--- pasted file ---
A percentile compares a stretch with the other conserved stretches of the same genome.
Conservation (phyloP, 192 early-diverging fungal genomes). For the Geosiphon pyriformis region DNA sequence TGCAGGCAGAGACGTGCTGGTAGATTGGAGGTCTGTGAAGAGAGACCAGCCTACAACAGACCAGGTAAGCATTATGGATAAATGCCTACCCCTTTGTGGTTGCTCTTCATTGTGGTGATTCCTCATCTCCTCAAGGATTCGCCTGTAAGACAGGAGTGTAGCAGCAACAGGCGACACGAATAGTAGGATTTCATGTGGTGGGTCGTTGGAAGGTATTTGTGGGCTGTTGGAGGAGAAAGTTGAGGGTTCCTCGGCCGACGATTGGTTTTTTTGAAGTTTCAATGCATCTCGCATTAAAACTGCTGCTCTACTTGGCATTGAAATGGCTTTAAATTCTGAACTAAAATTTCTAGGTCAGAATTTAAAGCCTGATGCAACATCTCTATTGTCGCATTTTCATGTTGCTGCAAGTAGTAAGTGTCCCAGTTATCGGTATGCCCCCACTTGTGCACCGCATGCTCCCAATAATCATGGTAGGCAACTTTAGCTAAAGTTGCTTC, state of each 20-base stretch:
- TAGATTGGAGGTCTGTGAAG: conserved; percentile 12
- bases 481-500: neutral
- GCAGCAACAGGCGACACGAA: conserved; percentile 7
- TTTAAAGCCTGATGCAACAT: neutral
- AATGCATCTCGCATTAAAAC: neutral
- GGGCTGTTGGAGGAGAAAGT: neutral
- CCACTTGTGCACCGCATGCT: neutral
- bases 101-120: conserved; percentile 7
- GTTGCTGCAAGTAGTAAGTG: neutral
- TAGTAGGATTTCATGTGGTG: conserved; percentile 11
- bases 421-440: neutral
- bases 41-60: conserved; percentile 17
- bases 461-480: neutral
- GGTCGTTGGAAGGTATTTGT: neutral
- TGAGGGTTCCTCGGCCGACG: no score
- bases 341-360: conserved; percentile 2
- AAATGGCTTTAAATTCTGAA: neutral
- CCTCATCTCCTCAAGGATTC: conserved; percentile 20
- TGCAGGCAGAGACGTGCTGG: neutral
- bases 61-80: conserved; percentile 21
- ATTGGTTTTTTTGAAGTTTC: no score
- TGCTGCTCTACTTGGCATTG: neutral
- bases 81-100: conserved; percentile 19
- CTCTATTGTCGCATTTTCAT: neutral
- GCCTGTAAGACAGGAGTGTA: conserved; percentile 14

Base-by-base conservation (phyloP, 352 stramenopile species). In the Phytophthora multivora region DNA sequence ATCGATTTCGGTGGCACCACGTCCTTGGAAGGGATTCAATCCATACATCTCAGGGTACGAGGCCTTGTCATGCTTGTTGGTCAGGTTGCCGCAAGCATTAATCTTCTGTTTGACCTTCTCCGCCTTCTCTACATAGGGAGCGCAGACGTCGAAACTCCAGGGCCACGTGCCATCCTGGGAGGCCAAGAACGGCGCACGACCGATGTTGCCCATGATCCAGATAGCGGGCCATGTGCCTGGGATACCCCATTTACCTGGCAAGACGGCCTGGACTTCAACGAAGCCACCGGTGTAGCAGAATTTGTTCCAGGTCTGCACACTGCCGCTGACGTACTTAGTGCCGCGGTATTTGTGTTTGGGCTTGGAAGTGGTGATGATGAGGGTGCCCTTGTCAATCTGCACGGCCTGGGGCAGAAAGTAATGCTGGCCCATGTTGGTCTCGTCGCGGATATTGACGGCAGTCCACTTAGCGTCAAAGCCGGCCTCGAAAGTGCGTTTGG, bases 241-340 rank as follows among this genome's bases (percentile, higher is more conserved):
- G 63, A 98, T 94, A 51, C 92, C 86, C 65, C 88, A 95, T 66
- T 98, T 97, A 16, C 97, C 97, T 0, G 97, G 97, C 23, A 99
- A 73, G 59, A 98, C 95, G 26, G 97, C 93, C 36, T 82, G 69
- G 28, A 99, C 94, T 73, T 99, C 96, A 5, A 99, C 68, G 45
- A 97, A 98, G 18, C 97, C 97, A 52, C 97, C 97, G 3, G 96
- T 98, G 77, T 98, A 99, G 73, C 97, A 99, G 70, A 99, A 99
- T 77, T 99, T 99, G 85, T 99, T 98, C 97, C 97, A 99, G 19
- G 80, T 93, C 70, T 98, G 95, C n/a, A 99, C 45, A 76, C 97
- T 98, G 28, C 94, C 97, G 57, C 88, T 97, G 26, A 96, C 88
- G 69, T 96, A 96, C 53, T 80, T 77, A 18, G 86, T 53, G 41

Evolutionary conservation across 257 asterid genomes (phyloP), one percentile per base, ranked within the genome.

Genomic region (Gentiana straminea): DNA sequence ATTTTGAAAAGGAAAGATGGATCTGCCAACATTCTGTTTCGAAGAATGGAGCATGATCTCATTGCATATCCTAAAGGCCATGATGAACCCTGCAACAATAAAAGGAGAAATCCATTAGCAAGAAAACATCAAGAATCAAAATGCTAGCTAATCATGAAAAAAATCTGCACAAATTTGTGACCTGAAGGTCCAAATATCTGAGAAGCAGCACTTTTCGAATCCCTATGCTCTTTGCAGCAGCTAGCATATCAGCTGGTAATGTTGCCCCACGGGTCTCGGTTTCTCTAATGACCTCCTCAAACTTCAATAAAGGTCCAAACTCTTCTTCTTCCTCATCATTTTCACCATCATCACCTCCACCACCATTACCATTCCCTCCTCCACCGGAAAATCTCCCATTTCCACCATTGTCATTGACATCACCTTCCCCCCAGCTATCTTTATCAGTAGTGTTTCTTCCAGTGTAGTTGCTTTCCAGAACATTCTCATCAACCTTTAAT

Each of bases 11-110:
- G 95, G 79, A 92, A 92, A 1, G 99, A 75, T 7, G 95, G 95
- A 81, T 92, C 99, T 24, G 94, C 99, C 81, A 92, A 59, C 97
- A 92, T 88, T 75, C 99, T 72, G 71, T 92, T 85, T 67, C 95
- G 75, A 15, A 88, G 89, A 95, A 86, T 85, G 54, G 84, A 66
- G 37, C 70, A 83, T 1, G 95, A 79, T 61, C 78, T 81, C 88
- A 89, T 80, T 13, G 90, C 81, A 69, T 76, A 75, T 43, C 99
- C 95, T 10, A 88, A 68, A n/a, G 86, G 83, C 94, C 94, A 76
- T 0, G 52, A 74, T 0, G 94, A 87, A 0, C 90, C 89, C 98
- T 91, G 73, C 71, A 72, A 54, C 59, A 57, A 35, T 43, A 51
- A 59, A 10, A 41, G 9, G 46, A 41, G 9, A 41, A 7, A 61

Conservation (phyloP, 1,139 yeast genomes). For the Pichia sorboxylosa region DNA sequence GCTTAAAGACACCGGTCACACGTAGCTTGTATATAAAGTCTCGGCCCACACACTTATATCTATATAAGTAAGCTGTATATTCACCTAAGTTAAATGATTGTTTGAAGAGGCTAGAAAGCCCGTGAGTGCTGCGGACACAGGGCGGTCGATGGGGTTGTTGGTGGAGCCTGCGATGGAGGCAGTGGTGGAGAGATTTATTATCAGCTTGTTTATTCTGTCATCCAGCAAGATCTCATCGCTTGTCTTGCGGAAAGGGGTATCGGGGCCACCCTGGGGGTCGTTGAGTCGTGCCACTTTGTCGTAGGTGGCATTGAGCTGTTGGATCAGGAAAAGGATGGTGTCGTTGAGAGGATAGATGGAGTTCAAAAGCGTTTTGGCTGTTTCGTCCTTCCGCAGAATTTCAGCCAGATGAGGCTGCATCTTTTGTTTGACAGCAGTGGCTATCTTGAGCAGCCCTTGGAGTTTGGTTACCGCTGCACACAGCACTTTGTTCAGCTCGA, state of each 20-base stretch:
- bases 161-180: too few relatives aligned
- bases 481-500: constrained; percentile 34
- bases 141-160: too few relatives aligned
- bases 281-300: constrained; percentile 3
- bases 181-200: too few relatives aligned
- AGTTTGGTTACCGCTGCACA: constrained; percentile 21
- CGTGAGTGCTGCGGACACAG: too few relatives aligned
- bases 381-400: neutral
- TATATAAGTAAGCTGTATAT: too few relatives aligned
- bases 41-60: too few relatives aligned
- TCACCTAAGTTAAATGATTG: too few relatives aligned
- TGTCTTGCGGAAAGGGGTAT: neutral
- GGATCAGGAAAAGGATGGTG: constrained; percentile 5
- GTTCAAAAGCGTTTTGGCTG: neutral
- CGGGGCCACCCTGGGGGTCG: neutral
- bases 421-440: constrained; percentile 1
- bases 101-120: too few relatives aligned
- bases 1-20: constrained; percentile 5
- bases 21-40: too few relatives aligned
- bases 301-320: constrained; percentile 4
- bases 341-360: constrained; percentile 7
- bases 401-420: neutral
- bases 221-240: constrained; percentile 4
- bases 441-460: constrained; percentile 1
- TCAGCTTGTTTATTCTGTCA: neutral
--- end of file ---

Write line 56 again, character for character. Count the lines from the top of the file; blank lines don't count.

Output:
- bases 281-300: constrained; percentile 3